October 2011 Philippine Supreme Court Decisions on Legal and Judicial Ethics

Here are selected October 2011 rulings of the Supreme Court of the Philippines on legal and judicial ethics:

Attorney; dishonesty.  It is clear from the records that respondent Atty. Ediza deceived the Spouses Floran when he asked them to unknowingly sign a deed of sale transferring a portion of their land to him.   Respondent also made it appear that the original owner of the land conveyed her rights therto to respondent and not to the Spouses Floran.  When the sale of the Spouses Floran’s land pushed through, respondent received half of the proceeds given by the buyer and falsely misled the Spouses Floran into thinking that he will register the remaining portion of the land.  Lamentably, Atty. Ediza played on the naïveté of the Spouses Floran to deprive them of their valued property.  This is an unsavory behavior from a member of the legal profession.  Aside from giving adequate attention, care and time to his client’s case, a lawyer is also expected to be truthful, fair and honest in protecting his client’s rights.  Once a lawyer fails in this duty, he is not true to his oath as a lawyer.  Respondent lawyer violated Rule 1.01 of Canon 1, Canon 15, and Rule 18.03 of Canon 18 of the Code of Professional Responsibility for which he is suspended from the practice of law for six months.  Nemesio Floran and Caridad Floran v. Atty. Roy Prule Ediza.  A.C. No. 5325.  October 19, 2011.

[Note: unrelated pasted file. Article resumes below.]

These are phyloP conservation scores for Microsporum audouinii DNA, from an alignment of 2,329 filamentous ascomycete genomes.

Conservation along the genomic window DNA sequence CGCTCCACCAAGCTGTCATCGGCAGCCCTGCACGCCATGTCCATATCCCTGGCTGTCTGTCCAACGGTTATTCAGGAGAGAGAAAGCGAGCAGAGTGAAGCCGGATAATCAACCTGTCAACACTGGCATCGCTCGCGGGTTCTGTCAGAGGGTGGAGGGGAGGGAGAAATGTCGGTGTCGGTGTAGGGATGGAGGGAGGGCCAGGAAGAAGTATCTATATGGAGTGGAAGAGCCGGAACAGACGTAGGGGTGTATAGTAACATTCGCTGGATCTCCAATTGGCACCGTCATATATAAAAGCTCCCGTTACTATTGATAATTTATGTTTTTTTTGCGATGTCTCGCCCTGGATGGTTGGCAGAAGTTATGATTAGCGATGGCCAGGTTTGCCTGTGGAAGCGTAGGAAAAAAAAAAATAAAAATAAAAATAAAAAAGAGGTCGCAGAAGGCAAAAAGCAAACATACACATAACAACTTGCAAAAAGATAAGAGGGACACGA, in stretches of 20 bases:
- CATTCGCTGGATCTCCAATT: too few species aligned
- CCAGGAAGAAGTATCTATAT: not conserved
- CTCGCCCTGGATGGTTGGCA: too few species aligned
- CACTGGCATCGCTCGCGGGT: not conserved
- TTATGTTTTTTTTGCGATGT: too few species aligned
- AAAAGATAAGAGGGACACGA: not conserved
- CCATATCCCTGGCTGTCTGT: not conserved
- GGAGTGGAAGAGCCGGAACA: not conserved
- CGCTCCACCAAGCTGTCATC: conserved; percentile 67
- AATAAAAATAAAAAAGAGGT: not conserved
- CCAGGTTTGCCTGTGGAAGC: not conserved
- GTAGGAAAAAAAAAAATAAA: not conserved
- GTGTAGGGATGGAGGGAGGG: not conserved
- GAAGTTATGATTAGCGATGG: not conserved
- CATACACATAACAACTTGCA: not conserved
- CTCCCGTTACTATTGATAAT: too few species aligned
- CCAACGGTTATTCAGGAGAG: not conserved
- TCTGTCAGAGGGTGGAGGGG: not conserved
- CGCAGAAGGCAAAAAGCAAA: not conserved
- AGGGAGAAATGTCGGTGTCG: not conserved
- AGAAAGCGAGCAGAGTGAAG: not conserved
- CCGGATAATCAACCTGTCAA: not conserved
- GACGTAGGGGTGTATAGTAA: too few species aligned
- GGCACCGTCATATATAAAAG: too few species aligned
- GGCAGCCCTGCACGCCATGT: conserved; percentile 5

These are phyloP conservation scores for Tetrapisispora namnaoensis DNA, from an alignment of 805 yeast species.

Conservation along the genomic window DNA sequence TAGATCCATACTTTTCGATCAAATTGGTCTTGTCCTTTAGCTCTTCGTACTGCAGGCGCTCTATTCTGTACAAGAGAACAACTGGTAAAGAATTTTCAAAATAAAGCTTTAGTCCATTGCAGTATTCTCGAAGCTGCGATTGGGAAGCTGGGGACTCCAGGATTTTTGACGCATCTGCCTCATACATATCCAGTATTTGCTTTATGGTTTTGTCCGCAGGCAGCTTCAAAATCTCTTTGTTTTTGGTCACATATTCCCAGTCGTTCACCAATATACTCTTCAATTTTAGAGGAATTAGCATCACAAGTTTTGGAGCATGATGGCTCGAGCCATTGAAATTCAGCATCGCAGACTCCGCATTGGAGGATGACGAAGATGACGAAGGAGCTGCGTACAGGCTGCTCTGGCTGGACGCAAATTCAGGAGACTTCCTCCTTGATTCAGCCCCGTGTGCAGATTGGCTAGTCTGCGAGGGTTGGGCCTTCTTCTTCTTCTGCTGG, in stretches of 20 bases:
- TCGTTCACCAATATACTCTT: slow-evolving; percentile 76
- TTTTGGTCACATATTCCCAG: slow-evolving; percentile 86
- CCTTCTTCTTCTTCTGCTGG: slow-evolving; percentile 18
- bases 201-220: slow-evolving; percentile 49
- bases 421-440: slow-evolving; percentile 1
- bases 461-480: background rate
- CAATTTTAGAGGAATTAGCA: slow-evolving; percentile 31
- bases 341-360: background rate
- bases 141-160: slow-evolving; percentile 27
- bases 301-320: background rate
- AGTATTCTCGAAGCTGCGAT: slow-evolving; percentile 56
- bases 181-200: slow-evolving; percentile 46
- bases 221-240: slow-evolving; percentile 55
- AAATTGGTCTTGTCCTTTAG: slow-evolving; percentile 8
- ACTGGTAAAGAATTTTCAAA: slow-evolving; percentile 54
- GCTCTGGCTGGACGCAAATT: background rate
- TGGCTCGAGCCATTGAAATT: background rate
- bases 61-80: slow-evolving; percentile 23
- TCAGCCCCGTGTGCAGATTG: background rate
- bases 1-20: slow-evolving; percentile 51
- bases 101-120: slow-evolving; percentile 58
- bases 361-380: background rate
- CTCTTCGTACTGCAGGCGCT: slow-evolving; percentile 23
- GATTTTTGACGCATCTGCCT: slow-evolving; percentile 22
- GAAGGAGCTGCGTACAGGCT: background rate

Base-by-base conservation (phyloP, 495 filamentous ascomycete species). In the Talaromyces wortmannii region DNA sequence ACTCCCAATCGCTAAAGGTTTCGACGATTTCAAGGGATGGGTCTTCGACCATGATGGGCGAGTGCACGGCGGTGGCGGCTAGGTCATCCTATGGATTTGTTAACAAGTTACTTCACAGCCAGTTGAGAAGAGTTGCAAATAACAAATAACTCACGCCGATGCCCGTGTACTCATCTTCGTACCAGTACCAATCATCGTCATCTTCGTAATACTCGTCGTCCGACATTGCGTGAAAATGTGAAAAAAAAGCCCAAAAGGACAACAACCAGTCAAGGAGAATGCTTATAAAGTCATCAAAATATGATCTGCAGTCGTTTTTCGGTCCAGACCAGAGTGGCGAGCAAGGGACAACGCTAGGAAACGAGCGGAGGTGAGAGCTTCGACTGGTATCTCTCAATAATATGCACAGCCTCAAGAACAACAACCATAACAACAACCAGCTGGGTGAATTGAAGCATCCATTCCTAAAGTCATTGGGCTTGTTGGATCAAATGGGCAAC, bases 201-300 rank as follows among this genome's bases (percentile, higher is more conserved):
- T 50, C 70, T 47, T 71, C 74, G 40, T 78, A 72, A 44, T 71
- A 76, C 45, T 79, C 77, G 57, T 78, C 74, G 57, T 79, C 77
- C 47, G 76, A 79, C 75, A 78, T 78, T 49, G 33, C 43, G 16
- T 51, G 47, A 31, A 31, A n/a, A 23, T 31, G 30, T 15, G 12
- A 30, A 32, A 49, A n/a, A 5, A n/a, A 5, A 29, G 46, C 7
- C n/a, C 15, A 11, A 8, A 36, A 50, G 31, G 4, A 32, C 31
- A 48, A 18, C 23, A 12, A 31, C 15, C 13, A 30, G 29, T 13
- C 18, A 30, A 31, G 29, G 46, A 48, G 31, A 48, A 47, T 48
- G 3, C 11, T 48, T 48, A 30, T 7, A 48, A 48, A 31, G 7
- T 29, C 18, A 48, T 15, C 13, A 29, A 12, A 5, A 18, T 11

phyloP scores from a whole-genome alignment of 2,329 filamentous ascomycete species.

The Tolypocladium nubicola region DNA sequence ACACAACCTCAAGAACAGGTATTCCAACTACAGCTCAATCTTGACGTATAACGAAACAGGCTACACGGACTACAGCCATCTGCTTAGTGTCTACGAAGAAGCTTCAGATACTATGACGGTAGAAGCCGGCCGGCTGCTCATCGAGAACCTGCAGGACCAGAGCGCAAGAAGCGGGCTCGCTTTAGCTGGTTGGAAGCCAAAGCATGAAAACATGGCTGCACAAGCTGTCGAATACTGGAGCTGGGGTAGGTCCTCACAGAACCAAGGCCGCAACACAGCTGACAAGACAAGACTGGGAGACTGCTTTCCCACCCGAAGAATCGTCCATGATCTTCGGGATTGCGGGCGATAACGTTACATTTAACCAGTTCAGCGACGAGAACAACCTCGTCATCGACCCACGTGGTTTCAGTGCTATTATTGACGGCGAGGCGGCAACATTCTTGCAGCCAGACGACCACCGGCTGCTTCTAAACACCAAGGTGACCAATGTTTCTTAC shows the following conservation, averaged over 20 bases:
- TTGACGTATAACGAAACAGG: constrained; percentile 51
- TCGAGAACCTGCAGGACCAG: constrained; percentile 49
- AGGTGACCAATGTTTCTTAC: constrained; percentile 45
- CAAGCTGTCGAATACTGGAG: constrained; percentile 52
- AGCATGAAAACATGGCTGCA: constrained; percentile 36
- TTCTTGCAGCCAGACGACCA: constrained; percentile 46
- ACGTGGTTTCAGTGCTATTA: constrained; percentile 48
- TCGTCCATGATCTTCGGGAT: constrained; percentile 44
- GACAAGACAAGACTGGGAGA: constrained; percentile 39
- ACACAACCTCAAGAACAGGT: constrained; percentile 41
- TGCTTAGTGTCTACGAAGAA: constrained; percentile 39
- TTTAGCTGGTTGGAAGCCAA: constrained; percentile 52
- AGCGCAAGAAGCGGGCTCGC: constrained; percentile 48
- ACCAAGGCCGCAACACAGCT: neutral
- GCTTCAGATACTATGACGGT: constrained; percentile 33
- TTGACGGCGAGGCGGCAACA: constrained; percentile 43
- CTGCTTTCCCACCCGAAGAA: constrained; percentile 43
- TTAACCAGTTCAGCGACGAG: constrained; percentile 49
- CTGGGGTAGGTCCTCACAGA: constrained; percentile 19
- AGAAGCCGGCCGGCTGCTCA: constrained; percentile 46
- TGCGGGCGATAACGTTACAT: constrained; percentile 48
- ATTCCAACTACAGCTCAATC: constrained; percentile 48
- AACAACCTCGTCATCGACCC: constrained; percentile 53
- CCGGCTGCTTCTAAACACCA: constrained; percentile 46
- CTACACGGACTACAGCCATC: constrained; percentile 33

Attorney; grave misconduct.  Respondent attorney was found to have violated Rule 1.01 of Canon 1 of the Code of Professional Responsibility.  Respondent’s actions clearly show that she deceived complainant into lending money to her through the use of documents and false representations and by taking advantage of her education and complainant’s ignorance in legal matters.  As manifested by complainant, he would have never granted the loan to respondent were it not for respondent’s misrepresentation that she was authorized to sell the property and that complainant could register the “open” deed of sale if respondent fails to pay the loan. By her misdeed, respondent has eroded not only complainant’s perception of the legal profession but the public’s perception as well.  Her actions constitute gross misconduct for which she may be disciplined.  Tomas P. Tan, Jr. v. Atty. Haide V. Gumba.  A.C. No. 9000.  October 5, 2011.

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